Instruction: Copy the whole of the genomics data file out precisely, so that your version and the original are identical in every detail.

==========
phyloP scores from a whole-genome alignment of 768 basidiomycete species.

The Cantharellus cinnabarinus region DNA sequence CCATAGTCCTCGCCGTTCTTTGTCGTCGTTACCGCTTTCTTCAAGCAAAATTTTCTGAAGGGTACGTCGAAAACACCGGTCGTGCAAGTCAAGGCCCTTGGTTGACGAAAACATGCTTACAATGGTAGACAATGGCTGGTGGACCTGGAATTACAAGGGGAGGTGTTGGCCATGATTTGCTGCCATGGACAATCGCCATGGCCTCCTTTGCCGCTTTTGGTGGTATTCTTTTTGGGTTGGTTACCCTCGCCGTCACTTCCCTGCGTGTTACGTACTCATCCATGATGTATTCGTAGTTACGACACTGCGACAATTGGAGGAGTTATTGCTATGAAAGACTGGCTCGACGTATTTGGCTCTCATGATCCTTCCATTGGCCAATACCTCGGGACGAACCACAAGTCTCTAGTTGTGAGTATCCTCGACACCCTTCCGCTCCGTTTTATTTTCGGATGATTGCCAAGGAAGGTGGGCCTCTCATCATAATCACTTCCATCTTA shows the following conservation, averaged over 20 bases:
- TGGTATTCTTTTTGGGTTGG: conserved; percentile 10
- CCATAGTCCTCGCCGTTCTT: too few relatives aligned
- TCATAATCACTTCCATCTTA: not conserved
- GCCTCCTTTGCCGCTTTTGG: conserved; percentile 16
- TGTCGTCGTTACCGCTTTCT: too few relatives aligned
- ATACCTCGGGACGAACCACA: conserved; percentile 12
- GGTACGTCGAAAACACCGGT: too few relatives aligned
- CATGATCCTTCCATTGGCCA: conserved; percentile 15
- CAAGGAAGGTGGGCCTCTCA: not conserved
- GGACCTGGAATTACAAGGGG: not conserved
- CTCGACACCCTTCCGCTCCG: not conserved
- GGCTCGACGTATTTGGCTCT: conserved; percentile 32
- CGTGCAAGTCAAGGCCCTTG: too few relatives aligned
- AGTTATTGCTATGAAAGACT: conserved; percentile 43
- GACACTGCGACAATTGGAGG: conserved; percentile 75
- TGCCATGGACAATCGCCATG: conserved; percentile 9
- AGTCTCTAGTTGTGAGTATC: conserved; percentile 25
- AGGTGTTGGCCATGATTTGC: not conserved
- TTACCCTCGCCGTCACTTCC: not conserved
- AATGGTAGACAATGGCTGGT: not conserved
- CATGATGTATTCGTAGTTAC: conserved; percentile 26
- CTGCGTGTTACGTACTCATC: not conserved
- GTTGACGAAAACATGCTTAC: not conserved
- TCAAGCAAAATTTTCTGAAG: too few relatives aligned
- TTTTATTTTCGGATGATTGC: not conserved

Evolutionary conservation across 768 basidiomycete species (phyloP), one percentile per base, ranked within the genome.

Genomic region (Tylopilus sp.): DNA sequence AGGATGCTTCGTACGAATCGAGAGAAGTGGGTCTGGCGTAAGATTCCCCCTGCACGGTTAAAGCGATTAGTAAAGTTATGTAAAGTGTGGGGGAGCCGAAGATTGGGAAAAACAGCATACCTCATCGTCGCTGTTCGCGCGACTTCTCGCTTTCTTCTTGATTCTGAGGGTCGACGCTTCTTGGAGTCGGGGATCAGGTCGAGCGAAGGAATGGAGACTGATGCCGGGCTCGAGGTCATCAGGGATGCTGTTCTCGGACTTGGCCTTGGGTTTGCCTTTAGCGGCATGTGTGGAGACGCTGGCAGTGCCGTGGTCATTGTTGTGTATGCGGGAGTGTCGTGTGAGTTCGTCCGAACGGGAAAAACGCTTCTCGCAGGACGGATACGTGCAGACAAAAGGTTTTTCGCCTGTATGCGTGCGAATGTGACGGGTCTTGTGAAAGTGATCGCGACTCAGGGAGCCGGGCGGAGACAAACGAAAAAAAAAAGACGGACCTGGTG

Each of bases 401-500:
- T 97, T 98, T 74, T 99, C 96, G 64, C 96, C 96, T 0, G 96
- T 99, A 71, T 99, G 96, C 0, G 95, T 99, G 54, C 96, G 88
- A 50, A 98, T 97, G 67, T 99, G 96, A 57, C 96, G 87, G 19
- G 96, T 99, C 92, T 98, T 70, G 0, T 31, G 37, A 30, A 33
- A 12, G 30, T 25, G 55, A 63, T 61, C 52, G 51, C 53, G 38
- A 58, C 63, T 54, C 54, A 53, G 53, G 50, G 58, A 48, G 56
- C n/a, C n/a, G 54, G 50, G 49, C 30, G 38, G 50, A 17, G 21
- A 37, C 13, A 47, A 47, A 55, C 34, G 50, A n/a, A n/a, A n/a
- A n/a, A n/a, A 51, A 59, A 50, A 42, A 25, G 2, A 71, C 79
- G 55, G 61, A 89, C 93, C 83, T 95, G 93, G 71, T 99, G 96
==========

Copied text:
phyloP scores from a whole-genome alignment of 768 basidiomycete species.

The Cantharellus cinnabarinus region DNA sequence CCATAGTCCTCGCCGTTCTTTGTCGTCGTTACCGCTTTCTTCAAGCAAAATTTTCTGAAGGGTACGTCGAAAACACCGGTCGTGCAAGTCAAGGCCCTTGGTTGACGAAAACATGCTTACAATGGTAGACAATGGCTGGTGGACCTGGAATTACAAGGGGAGGTGTTGGCCATGATTTGCTGCCATGGACAATCGCCATGGCCTCCTTTGCCGCTTTTGGTGGTATTCTTTTTGGGTTGGTTACCCTCGCCGTCACTTCCCTGCGTGTTACGTACTCATCCATGATGTATTCGTAGTTACGACACTGCGACAATTGGAGGAGTTATTGCTATGAAAGACTGGCTCGACGTATTTGGCTCTCATGATCCTTCCATTGGCCAATACCTCGGGACGAACCACAAGTCTCTAGTTGTGAGTATCCTCGACACCCTTCCGCTCCGTTTTATTTTCGGATGATTGCCAAGGAAGGTGGGCCTCTCATCATAATCACTTCCATCTTA shows the following conservation, averaged over 20 bases:
- TGGTATTCTTTTTGGGTTGG: conserved; percentile 10
- CCATAGTCCTCGCCGTTCTT: too few relatives aligned
- TCATAATCACTTCCATCTTA: not conserved
- GCCTCCTTTGCCGCTTTTGG: conserved; percentile 16
- TGTCGTCGTTACCGCTTTCT: too few relatives aligned
- ATACCTCGGGACGAACCACA: conserved; percentile 12
- GGTACGTCGAAAACACCGGT: too few relatives aligned
- CATGATCCTTCCATTGGCCA: conserved; percentile 15
- CAAGGAAGGTGGGCCTCTCA: not conserved
- GGACCTGGAATTACAAGGGG: not conserved
- CTCGACACCCTTCCGCTCCG: not conserved
- GGCTCGACGTATTTGGCTCT: conserved; percentile 32
- CGTGCAAGTCAAGGCCCTTG: too few relatives aligned
- AGTTATTGCTATGAAAGACT: conserved; percentile 43
- GACACTGCGACAATTGGAGG: conserved; percentile 75
- TGCCATGGACAATCGCCATG: conserved; percentile 9
- AGTCTCTAGTTGTGAGTATC: conserved; percentile 25
- AGGTGTTGGCCATGATTTGC: not conserved
- TTACCCTCGCCGTCACTTCC: not conserved
- AATGGTAGACAATGGCTGGT: not conserved
- CATGATGTATTCGTAGTTAC: conserved; percentile 26
- CTGCGTGTTACGTACTCATC: not conserved
- GTTGACGAAAACATGCTTAC: not conserved
- TCAAGCAAAATTTTCTGAAG: too few relatives aligned
- TTTTATTTTCGGATGATTGC: not conserved

Evolutionary conservation across 768 basidiomycete species (phyloP), one percentile per base, ranked within the genome.

Genomic region (Tylopilus sp.): DNA sequence AGGATGCTTCGTACGAATCGAGAGAAGTGGGTCTGGCGTAAGATTCCCCCTGCACGGTTAAAGCGATTAGTAAAGTTATGTAAAGTGTGGGGGAGCCGAAGATTGGGAAAAACAGCATACCTCATCGTCGCTGTTCGCGCGACTTCTCGCTTTCTTCTTGATTCTGAGGGTCGACGCTTCTTGGAGTCGGGGATCAGGTCGAGCGAAGGAATGGAGACTGATGCCGGGCTCGAGGTCATCAGGGATGCTGTTCTCGGACTTGGCCTTGGGTTTGCCTTTAGCGGCATGTGTGGAGACGCTGGCAGTGCCGTGGTCATTGTTGTGTATGCGGGAGTGTCGTGTGAGTTCGTCCGAACGGGAAAAACGCTTCTCGCAGGACGGATACGTGCAGACAAAAGGTTTTTCGCCTGTATGCGTGCGAATGTGACGGGTCTTGTGAAAGTGATCGCGACTCAGGGAGCCGGGCGGAGACAAACGAAAAAAAAAAGACGGACCTGGTG

Each of bases 401-500:
- T 97, T 98, T 74, T 99, C 96, G 64, C 96, C 96, T 0, G 96
- T 99, A 71, T 99, G 96, C 0, G 95, T 99, G 54, C 96, G 88
- A 50, A 98, T 97, G 67, T 99, G 96, A 57, C 96, G 87, G 19
- G 96, T 99, C 92, T 98, T 70, G 0, T 31, G 37, A 30, A 33
- A 12, G 30, T 25, G 55, A 63, T 61, C 52, G 51, C 53, G 38
- A 58, C 63, T 54, C 54, A 53, G 53, G 50, G 58, A 48, G 56
- C n/a, C n/a, G 54, G 50, G 49, C 30, G 38, G 50, A 17, G 21
- A 37, C 13, A 47, A 47, A 55, C 34, G 50, A n/a, A n/a, A n/a
- A n/a, A n/a, A 51, A 59, A 50, A 42, A 25, G 2, A 71, C 79
- G 55, G 61, A 89, C 93, C 83, T 95, G 93, G 71, T 99, G 96